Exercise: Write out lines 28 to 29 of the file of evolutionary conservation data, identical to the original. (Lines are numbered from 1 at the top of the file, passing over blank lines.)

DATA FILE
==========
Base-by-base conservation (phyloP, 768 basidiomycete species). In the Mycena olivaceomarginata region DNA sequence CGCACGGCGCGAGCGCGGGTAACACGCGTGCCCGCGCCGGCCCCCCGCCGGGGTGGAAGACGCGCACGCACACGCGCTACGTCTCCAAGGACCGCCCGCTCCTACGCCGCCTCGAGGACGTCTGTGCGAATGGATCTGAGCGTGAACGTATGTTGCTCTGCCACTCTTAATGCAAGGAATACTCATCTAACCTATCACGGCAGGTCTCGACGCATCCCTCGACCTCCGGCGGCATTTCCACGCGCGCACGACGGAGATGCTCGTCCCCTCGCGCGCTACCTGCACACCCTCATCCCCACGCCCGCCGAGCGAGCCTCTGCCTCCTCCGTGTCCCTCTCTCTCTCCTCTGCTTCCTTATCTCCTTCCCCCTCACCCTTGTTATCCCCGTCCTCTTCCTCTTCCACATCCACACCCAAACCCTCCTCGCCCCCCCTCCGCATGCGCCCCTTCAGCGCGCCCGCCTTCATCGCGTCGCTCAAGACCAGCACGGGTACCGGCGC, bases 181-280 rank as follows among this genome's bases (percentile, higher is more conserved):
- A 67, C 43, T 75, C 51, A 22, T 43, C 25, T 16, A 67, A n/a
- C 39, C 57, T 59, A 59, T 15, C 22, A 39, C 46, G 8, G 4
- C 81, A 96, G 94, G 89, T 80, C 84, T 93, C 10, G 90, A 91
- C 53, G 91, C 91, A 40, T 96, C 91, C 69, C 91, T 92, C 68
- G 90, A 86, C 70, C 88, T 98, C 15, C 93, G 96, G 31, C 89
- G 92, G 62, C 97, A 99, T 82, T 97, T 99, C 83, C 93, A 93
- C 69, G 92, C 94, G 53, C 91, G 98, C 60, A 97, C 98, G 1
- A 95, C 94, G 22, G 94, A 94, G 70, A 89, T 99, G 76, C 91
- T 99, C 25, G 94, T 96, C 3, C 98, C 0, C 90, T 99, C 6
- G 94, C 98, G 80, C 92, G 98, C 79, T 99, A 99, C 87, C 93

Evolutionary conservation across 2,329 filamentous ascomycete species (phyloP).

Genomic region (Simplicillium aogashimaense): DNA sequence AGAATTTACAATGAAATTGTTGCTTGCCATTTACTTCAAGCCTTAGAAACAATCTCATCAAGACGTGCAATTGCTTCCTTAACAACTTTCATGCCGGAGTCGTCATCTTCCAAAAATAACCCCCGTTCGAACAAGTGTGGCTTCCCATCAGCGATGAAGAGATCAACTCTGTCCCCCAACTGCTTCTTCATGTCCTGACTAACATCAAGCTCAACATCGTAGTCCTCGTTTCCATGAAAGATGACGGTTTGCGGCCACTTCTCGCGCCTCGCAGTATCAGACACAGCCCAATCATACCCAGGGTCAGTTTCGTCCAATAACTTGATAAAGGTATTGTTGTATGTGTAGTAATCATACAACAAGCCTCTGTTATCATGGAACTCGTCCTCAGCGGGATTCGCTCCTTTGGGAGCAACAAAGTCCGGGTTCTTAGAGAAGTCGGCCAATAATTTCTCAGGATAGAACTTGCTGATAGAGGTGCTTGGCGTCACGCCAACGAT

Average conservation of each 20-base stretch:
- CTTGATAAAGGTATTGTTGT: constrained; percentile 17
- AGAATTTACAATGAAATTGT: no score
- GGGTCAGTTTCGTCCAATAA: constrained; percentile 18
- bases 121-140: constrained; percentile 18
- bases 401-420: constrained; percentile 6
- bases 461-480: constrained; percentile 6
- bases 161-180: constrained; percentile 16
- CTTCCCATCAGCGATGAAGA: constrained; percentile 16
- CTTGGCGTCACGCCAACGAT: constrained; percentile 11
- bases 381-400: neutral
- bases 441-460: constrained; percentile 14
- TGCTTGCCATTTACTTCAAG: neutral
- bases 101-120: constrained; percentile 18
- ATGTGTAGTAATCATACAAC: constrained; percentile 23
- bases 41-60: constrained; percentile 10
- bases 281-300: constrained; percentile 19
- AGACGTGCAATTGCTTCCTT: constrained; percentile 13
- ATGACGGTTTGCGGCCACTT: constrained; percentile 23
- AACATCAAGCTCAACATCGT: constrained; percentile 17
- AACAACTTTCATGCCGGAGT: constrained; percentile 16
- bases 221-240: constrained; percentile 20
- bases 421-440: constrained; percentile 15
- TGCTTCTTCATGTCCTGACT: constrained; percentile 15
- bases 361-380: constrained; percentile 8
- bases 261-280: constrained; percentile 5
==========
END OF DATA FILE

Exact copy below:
- ATGTGTAGTAATCATACAAC: constrained; percentile 23
- bases 41-60: constrained; percentile 10